How to Find the Waterfall on Three Forks Trail in Warwoman WMA

The boss says “You work too much!”. The husband says “You hike too much!”. I say I obsess over waterfalls too much. But really, if “work” and “non-work” are no longer options…what am I left with exactly?

That’s kind of how you too will feel if you don’t read these directions and try to find the right trail to the waterfall off Three Forks Trail.

Is it goat approved? Dunno. But with this much unmarked awesomeness any boys in green or unexpected families with quadruplets will be easy to escape.

How you get there: Get to here – 34.962330, -83.228944. There is plenty of pull off parking. .

Time for hike: The distance for this hike is around 2.5 miles round trip out and back including the Pothole Falls and the Chattanooga River. The hike in to the pothole falls is very quick if you are coming from parking at Hale Ridge/Overflow Creek Road, which is what I did instead of hiking the whole Three Forks Trail.

Best season to do this hike: Winter or early Spring. This area appears to be a popular camping area.  To really enjoy it with a goat you probably don’t want tasty snacks and interesting humans around to tempt the goat into…well, being a goat.

Trails to Take

The trail head is right off Hale Ridge/Overflow Creek Road(s). There’s some obvious pull offs and another one of those excessive engraved boulders marking the trail. You want to go towards the river, not down Three Forks Trail away from the river! The blaze is grey metal diamonds nailed occasionally to trees.

Go this way! This is the trail head!

The official trail winds out into the woods, interrupted on a pretty regular basis by serious piles of fallen trees, (at least, there were a lot when I went). As you descend keep an eye out for a large, obvious UNOFFICIAL trail heading off to your left. It will probably have a piece of orange tape tied to the rhododendron surrounding the entrance. The entrance to this trail is also in a curve of the official trail. If you reach a large, open area, you have gone about 20 paces too far. If you reach “Three Forks Spur” signs you have gone too far – the spur is harder to follow than this unofficial foray.

When you find the trail, go straight down, following it with a dry creek bed to one side. The trail will dump you out on Holcomb Creek right at the Pothole Falls, (GPS 34.965919, -83.216288).

Pothole Falls

Climb back out to the main trail, and go up to that clearing, (which is the official end of the Three Forks Trail). Now the fun begins. There’s the trail you came up. There’s the “Three Forks Spur”. There’s a trail headed up both hillsides. Then in front of you are another two trails, one wide and the other going over a hump and headed down hill. You want the trail with the hump.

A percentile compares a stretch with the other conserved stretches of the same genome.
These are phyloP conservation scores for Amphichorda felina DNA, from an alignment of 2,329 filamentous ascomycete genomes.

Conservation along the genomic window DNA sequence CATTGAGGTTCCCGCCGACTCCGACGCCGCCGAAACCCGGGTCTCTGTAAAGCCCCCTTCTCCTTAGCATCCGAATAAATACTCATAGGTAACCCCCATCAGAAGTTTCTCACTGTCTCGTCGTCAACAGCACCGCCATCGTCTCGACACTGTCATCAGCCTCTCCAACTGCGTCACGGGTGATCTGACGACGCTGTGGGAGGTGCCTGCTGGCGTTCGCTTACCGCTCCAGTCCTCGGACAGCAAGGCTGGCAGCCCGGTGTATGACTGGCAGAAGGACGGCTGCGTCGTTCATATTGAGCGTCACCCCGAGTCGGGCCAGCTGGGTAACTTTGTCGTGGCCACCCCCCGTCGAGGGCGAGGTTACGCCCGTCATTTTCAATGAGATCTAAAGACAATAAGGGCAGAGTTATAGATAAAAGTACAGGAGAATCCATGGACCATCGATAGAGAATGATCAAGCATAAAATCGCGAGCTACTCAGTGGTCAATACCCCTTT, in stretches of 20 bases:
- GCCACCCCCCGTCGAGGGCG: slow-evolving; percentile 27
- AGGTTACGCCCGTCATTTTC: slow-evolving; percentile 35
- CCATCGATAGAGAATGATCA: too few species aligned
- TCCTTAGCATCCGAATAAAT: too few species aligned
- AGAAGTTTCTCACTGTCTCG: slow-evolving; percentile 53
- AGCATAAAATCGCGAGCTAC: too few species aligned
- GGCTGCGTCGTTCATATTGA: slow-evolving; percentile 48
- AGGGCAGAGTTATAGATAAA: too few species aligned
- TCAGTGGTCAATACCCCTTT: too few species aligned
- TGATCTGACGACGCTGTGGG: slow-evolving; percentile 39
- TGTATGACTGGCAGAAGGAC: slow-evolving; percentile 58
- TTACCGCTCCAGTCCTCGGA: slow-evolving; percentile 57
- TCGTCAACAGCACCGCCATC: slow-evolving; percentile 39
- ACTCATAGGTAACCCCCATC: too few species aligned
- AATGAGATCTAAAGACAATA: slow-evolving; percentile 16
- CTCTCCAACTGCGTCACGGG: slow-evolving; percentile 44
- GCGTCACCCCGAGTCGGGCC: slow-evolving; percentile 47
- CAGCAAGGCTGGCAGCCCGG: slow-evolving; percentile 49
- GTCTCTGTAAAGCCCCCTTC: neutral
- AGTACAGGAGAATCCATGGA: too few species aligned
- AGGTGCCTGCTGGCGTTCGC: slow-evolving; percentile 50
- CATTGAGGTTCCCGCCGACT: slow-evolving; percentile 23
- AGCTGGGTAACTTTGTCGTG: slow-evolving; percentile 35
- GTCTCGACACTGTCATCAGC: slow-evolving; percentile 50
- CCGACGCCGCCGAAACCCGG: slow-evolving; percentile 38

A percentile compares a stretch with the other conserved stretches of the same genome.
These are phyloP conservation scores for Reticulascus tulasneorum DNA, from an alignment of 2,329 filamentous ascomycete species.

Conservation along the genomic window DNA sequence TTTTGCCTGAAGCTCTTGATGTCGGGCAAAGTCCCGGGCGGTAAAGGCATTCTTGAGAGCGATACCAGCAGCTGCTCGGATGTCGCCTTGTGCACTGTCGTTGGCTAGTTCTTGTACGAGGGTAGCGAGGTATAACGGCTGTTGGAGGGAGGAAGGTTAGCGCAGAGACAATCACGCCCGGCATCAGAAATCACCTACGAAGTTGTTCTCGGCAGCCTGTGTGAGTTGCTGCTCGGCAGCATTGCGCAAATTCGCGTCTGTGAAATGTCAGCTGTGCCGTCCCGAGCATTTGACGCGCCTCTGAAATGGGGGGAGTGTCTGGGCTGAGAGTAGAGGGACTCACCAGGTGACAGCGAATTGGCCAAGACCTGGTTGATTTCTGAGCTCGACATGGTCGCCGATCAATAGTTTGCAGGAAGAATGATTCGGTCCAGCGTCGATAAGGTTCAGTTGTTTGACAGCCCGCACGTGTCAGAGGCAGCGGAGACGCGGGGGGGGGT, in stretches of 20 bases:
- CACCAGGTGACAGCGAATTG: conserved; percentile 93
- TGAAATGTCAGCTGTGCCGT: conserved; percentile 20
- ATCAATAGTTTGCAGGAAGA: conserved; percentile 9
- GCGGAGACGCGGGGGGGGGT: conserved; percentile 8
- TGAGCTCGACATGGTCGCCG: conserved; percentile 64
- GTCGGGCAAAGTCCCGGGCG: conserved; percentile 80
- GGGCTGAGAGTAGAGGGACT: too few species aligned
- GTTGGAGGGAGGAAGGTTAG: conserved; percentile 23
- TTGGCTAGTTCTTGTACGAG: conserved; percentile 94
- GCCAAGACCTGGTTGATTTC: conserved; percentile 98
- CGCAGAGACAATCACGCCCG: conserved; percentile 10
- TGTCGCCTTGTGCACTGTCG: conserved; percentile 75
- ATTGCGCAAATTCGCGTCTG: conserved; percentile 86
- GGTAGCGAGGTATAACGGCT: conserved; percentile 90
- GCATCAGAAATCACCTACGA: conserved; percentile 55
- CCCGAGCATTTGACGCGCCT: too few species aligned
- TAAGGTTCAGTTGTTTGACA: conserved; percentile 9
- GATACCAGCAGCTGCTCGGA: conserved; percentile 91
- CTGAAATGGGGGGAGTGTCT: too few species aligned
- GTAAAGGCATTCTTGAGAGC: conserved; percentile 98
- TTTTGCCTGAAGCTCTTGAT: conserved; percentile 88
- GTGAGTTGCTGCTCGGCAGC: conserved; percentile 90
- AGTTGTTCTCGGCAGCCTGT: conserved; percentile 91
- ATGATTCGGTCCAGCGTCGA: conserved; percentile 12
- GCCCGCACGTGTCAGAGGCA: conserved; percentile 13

Yay! We found the Chattanooga River!

Follow it. It goes along a ridge, continuously headed downwards. Eventually…it just kind of stops. Ahead the ground drops off fast to the Chattanooga river. Follow your ears and slide down for the last 1/4 mile to the river and a fantastic array of potholes and rapids. There’s also an actual campsite down here!  GPS coordinates for campsite: 34.963132, -83.209032 .

Rapids on the Chattanooga

Then, climb back out, find the trail again, and head back to the truck.

Basic map – see text for GPS coordinates of campsite and falls



  1. The main issue with this hike is it takes you off trail. If you are not comfortable with finding your way back, don’t have a compass/GPS, or tend to get lost in a crowded room, this is not the hike for you.
  2. If climbing up on your hands and knees while bushwhacking is not your thing, skip the Chattanooga side trip. Also, if it’s raining the slog up will suck and is best avoided.
  3. The Chattanooga loves to flood. That campsite – it ain’t exactly on high ground.
  4. The road up to the trail head is best traveled in a high ground clearance vehicle. In snow/ice/heavy rain the Overflow Creek Rd is not your friend as it is very shaded and has been washed out in the past, (it is as of this posting, however, not washed out). Take Hale Ridge instead, and be prepared for predatory potholes, unexpected gravel cavitation, and serious suspension surprises.
  5. More on the road – there were a lot of downed trees next to or partially blocking the road in winter. If it’s been stormy or windy you would benefit from bringing the chainsaw and some gas if you plan to reach the trail head in the truck.

In sum: 

Off trail means being willing to admit to yourself when you’re lost! Or you might be dead…

It also means when you come upon a random sleeping bag in the middle of nowhere…you make sure there isn’t someone still in it (or what’s left of them anyway).


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